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Beware of the Deficit Reduction Act

October 1, 2006
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Medicaid problems and collection issues are potential consequences of this new law by Jennifer B. Cona, Esq.
BY JENNIFER B. CONA, ESQ. Beware of the Deficit Reduction Act
A law seeking to reform long-term care financing can pose problems. Facilities should be ready On February 8, 2006, President George W. Bush signed into law the Deficit Reduction Act of 2005 (DRA), which severely restricts Medicaid eligibility for many elderly by drastically changing the Medicaid asset transfer laws. The new law, aimed at reducing Medicaid fraud, risks severely affecting healthcare facilities by inadvertently creating a population that has neither private-pay funds nor Medicaid eligibility to cover the costs of care. This is the result of three major changes wrought by the DRA: (1) an increased look-back period for Medicaid eligibility, (2) a new penalty period start date, and (3) changes to the homestead exemption. While these provisions are well intended, they may subject facilities to the "law of unintended consequences."

The Look-Back Period
The DRA increases the look-back period to five years; under the prior law, the look-back period was three years for transfers to individuals and five years for transfers to a trust. While this appears to be the least onerous of the changes, it will affect facilities negatively because Medicaid application processing time will be increased and will ultimately delay Medicaid reimbursement. Often the look-back involves adult children trying to piece together their parents' financial history, using some unavoidable guesswork. Adding two years to the audit trail will only add to the difficulty.

For example, in the New York metropolitan area, it already takes an average of one year for Medicaid approval to be secured from the various Medicaid agencies. It stands to reason that the increased documentation requirements will result in an even longer processing time and further delay in New York State Medicaid approval. And that means many more residents will be carried as "Medicaid pending" for a far longer time.

Facilities should also expect more denials of Medicaid applications, since families will likely be unable to produce all required documentation dating back five years and/or explain all transactions during that period. It is anticipated that many more Reconsideration Applications and Fair Hearings will be necessary to secure benefit approval, and both of these procedures will result in further delay in Medicaid reimbursement and more serious cash-flow issues.

The Penalty Period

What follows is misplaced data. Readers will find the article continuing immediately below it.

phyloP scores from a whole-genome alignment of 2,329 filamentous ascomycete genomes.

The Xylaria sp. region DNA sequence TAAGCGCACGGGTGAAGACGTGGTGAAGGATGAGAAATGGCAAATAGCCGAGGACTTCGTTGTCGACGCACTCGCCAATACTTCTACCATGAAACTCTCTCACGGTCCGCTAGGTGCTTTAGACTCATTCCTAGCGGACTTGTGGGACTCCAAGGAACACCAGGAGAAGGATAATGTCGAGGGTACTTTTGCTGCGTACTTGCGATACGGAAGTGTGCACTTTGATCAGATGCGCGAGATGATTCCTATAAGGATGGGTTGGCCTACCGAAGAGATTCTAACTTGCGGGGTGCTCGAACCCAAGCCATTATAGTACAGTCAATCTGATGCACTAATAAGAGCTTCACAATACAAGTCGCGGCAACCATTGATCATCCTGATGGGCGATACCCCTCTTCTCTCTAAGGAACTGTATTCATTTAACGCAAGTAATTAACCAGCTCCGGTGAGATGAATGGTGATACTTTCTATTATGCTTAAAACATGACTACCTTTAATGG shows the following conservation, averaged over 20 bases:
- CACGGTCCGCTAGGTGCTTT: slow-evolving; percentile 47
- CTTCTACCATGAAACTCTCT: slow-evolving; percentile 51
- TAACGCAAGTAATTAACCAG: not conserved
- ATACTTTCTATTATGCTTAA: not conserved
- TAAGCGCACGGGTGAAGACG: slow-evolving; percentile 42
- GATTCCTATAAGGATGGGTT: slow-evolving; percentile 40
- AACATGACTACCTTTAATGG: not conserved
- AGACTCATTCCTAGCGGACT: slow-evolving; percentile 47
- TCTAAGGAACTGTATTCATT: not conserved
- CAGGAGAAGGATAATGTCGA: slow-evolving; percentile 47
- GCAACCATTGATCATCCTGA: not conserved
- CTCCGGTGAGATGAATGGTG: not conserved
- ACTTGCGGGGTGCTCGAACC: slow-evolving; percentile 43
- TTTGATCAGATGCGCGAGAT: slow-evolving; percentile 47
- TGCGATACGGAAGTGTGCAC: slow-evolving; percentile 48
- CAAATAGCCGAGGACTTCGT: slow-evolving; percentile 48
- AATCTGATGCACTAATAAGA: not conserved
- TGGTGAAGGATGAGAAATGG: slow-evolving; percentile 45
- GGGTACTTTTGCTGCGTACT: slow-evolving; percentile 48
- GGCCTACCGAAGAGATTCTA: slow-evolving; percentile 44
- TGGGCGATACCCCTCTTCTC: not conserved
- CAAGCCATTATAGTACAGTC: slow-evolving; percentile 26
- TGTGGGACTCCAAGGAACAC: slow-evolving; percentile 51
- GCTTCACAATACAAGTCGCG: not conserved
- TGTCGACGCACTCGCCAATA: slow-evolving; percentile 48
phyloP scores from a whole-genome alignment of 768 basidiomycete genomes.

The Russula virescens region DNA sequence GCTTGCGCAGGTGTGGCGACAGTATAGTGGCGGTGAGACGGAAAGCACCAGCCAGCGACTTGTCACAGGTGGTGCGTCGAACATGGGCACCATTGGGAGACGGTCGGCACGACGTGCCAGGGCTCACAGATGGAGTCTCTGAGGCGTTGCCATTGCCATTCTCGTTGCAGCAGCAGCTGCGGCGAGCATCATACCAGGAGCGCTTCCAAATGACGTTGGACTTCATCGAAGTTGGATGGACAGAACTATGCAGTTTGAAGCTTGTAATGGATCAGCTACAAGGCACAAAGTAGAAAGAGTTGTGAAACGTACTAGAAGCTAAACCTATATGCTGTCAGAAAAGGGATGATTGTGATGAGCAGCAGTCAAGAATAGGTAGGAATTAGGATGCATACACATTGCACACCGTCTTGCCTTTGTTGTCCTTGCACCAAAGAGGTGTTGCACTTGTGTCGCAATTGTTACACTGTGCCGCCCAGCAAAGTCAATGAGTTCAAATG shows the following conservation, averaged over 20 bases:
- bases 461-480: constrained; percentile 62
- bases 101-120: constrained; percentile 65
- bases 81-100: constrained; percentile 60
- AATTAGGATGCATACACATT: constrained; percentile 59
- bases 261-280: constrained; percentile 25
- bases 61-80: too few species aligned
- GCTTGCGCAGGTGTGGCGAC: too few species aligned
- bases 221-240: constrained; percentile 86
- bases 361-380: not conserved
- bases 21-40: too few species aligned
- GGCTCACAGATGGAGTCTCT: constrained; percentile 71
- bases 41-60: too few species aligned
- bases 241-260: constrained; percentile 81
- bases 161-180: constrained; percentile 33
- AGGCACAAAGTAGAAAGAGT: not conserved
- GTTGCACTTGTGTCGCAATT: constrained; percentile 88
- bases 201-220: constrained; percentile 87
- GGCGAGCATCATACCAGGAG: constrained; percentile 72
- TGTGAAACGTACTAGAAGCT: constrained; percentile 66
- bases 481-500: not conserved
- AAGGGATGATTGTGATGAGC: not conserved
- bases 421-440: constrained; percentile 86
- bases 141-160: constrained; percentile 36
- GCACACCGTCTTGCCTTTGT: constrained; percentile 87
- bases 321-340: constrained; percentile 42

The DRA postpones the start date for a penalty period based on asset transfers. Under prior law, the penalty period commenced on the first day of the month following the date of the asset transfer. As such, nursing home residents maintained enough funds to private pay until the penalty period expired and Medicaid eligibility could begin. Now the penalty period won't commence until the individual is otherwise eligible for Medicaid benefits except for the asset transfer, meaning that the individual must be both residing in the nursing home and below the resource limit before the penalty period clock will begin.

As a result, individuals entering nursing homes will have neither private-pay funds nor eligibility for Medicaid benefits. A senior who has transferred assets to children, made charitable gifts, etc., may not have access to those previously gifted funds and will be ineligible for Medicaid benefits for months or years (depending on the value of the assets transferred) after admission. To illustrate:

Mrs. Smith has liquid assets totaling $160,000. (She does not own any real property.) Mrs. Smith's adult child wants to purchase a home and needs help with the down payment, for which Mrs. Smith gives $100,000 on June 15, 2006. Mrs. Smith maintains a balance of $60,000 in her bank account. All is well until one year later, in June 2007, when Mrs. Smith suffers a stroke and goes into a nursing home (for which let's assume the "regional rate" is $10,000 per month). Mrs. Smith spends down her remaining $60,000 on the costs of her care, which covers her for approximately six months; i.e., through November 2007.

Therefore, Mrs. Smith's penalty period on the $100,000 gift-an "uncompensated transfer"-made in June 2006 does not begin until December 1, 2007, which is when she is both under the resource limit and in the nursing home receiving care and services. The penalty period now runs from December 2007 through September 2008-10 months, based on the gift of $100,000 made in June 2006. The problem is, however, that Mrs. Smith does not have the funds to private pay during this 10-month period, and she is not eligible for Medicaid benefits. She simply has no source of payment.

There will be two unfortunate results of this increased look-back period: Hospitals will have tremendous difficulty discharging patients such as Mrs. Smith, because nursing homes won't want to admit them. And once a nursing home has admitted such a resident, subsequent discharge will be very difficult, because no other facility will likely admit the resident, rendering safe discharge impossible.

The Valuable House Rule
The DRA provides that if seniors have equity in a home exceeding $500,000, they will be automatically ineligible for Medicaid benefits. (Individual states have the ability to raise the threshold limit to $750,000.) Under prior law, the homestead was an exempt asset and Medicaid benefits could be secured regardless of the value of a home in the community.